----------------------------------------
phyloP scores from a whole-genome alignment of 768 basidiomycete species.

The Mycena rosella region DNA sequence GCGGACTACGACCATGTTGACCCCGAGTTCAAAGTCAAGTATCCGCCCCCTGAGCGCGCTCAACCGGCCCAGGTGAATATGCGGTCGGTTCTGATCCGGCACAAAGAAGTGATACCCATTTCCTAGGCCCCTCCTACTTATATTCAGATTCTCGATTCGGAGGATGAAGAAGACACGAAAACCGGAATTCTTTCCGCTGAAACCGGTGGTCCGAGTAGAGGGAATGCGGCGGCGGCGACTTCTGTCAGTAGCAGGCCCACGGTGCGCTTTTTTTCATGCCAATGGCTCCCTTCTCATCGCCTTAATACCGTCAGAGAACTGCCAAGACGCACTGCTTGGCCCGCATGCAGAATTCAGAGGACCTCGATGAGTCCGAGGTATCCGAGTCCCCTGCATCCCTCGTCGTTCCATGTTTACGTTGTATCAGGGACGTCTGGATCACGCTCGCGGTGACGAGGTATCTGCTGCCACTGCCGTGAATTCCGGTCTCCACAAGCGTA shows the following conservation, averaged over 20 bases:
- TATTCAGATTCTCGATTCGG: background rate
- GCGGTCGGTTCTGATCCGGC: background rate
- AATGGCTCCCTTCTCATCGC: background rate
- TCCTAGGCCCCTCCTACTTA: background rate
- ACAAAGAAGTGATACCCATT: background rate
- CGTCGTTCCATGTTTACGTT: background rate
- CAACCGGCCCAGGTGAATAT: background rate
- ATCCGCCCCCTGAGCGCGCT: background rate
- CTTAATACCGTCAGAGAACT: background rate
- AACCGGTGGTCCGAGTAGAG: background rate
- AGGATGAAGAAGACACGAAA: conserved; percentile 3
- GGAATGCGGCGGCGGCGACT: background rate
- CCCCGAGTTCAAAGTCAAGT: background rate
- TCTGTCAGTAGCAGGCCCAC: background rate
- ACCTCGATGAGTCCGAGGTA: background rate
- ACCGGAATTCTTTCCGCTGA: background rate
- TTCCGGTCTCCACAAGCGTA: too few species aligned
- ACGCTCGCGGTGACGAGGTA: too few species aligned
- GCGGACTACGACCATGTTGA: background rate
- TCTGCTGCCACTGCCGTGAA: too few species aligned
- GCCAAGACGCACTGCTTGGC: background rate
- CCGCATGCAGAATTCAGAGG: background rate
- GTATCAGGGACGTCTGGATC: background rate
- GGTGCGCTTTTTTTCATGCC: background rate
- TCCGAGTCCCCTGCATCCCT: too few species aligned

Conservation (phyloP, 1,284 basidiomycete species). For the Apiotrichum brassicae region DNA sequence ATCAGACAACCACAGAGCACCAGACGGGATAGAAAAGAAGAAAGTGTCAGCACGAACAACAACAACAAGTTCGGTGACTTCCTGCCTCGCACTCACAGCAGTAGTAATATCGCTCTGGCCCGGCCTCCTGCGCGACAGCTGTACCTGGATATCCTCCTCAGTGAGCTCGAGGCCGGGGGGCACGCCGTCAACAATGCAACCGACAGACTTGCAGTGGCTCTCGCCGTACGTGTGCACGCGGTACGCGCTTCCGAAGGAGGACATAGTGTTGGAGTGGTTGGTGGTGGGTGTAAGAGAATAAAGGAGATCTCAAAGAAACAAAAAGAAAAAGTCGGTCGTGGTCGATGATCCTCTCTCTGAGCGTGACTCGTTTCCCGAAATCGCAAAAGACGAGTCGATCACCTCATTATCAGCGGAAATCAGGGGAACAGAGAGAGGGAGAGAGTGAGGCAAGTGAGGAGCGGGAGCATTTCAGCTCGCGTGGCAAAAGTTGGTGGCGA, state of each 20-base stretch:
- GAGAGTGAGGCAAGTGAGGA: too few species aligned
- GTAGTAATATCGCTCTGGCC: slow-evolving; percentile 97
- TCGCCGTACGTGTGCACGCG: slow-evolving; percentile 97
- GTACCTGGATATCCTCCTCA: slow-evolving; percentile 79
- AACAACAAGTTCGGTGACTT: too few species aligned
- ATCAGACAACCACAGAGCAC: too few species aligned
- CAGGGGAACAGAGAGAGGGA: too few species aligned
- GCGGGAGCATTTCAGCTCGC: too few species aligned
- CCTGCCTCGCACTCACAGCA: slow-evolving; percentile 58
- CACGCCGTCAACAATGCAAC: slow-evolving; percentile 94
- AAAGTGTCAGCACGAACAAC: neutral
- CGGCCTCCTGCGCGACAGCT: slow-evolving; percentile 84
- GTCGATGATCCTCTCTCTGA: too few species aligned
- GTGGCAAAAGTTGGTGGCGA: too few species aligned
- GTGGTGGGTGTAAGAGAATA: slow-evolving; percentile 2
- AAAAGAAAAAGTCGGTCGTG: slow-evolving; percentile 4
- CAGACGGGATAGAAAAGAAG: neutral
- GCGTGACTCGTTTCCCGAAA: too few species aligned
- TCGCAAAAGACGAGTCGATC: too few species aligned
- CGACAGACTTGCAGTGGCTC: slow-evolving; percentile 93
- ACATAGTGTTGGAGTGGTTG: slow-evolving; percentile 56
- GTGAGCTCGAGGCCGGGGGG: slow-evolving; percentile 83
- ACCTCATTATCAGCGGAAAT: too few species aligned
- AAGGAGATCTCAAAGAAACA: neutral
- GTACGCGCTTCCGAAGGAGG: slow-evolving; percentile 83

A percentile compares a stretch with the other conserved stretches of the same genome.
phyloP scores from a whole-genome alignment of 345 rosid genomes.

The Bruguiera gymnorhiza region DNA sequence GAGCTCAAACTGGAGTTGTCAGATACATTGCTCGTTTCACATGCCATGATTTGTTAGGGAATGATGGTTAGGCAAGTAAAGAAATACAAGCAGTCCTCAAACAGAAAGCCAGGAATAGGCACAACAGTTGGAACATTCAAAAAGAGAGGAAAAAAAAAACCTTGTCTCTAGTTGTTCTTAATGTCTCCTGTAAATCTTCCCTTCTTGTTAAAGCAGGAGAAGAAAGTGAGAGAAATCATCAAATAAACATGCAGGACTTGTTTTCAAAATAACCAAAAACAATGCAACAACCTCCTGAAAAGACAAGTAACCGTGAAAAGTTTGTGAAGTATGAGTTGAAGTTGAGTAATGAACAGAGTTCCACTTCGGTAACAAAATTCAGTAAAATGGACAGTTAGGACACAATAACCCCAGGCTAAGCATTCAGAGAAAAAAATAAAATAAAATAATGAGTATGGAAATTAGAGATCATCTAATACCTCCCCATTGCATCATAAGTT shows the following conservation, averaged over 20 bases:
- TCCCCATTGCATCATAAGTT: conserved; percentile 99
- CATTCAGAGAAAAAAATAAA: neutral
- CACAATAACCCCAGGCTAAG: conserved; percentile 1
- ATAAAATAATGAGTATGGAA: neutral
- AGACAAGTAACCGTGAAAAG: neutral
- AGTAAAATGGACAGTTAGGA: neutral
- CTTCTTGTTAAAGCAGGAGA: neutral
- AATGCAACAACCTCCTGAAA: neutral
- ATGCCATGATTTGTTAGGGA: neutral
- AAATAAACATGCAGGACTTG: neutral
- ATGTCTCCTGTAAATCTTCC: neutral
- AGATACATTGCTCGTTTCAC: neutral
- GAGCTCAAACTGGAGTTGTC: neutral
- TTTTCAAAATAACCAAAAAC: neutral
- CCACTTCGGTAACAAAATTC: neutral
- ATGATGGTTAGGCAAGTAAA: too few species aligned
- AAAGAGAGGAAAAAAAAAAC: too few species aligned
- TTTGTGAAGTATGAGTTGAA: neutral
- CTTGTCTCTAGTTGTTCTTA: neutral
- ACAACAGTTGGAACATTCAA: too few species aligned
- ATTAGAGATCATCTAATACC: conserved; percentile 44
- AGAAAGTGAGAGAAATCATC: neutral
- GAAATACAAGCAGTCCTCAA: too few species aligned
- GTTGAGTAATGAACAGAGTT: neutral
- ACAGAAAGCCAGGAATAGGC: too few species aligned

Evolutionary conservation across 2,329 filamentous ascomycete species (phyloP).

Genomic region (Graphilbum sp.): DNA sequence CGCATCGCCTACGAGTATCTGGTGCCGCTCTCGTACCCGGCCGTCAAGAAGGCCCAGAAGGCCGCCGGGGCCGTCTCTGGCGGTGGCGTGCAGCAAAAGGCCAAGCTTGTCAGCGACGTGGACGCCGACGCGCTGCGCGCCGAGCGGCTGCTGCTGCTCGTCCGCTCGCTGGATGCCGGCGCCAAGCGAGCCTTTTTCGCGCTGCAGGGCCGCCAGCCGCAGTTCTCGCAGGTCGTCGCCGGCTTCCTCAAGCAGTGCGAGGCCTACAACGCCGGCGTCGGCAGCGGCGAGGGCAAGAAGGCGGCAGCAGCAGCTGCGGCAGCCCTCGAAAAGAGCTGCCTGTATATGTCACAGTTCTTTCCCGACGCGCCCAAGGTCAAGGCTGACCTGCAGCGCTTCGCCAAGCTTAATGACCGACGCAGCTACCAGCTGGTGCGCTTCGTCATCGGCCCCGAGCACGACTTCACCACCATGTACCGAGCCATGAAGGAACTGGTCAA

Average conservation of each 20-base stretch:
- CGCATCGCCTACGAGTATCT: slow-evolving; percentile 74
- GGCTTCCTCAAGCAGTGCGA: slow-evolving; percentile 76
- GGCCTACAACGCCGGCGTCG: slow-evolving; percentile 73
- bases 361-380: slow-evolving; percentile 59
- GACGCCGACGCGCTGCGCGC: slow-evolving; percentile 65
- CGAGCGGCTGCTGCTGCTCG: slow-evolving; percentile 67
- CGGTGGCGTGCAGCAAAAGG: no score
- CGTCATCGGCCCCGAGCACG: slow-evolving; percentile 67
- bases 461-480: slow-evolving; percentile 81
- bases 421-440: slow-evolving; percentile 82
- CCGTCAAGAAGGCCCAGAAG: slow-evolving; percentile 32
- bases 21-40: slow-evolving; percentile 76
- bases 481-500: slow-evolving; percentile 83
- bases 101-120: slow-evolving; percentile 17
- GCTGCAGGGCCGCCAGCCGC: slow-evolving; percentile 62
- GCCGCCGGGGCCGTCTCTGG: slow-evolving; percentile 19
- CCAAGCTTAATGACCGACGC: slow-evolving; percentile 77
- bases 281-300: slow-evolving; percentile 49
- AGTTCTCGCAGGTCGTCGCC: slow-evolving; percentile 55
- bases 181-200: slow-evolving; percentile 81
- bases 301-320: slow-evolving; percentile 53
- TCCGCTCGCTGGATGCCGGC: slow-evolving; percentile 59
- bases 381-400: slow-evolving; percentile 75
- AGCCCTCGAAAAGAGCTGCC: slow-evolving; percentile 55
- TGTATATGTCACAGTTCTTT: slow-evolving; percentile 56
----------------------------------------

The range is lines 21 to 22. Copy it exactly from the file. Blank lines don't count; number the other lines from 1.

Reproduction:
- GCGGACTACGACCATGTTGA: background rate
- TCTGCTGCCACTGCCGTGAA: too few species aligned